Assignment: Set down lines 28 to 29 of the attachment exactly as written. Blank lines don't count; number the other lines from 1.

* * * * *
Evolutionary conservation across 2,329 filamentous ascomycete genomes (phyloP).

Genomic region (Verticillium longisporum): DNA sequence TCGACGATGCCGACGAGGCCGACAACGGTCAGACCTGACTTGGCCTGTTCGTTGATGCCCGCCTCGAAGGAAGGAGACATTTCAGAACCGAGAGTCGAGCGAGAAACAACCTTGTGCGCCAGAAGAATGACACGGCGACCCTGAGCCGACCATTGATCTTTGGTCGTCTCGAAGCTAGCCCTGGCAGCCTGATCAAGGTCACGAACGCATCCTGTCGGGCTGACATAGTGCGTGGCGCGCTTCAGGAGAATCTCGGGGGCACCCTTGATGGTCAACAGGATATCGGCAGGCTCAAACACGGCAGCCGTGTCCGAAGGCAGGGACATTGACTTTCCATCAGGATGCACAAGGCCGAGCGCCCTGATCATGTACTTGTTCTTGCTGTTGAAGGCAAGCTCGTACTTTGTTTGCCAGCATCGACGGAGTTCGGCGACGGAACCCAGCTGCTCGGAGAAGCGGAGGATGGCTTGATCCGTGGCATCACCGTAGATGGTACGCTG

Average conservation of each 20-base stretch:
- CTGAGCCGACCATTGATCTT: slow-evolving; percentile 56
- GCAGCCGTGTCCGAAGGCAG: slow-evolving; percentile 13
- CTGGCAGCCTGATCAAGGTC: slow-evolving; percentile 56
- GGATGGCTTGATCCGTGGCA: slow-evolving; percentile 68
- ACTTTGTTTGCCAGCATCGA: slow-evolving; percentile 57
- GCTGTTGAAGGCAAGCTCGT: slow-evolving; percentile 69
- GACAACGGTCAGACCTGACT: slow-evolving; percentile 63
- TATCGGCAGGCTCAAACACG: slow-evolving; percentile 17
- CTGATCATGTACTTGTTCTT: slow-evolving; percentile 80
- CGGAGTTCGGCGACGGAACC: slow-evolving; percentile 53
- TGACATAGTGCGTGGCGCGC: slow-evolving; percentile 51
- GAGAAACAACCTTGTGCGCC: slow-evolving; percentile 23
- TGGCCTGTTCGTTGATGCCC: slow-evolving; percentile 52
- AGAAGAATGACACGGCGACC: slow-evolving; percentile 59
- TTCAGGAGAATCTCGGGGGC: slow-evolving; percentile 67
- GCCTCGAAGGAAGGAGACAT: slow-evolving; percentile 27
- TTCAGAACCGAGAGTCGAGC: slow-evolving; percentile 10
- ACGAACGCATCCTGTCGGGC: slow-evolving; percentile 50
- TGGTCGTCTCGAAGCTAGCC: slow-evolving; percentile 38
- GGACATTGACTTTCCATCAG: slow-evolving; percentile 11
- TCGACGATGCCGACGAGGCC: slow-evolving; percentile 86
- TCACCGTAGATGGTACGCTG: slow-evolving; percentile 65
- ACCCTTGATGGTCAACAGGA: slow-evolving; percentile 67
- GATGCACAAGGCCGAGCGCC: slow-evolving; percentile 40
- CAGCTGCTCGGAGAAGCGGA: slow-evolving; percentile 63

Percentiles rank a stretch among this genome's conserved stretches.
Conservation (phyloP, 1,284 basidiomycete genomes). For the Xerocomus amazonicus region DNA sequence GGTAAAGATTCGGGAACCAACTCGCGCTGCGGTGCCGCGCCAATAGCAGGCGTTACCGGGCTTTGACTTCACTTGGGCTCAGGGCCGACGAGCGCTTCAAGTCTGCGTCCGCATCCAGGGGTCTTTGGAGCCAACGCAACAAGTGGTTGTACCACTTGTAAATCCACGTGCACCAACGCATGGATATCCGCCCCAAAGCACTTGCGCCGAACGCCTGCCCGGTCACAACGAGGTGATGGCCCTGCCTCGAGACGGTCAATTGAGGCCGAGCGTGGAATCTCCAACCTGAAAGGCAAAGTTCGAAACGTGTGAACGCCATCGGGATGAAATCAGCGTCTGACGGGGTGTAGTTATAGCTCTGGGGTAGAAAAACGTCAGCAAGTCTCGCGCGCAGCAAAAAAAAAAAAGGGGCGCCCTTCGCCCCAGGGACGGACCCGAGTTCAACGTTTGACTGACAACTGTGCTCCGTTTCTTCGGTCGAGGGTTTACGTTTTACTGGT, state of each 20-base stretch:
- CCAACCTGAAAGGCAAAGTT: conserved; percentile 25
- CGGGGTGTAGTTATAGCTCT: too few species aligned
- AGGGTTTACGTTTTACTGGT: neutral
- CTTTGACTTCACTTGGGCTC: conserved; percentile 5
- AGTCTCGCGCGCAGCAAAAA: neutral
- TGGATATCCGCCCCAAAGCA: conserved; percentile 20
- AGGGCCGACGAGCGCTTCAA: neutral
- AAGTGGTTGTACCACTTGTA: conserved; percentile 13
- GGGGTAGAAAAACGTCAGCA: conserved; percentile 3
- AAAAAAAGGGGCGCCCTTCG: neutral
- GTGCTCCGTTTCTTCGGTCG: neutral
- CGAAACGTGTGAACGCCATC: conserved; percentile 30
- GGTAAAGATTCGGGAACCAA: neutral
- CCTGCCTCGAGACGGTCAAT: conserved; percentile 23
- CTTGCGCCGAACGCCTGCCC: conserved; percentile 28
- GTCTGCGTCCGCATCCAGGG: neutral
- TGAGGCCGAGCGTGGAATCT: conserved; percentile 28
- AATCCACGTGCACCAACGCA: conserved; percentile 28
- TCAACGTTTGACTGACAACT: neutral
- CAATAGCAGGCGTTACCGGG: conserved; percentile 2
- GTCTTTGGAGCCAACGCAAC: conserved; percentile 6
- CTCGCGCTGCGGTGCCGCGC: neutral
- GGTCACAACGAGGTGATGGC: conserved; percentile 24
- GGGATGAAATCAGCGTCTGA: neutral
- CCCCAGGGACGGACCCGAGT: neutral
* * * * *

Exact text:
- CAGCTGCTCGGAGAAGCGGA: slow-evolving; percentile 63

Percentiles rank a stretch among this genome's conserved stretches.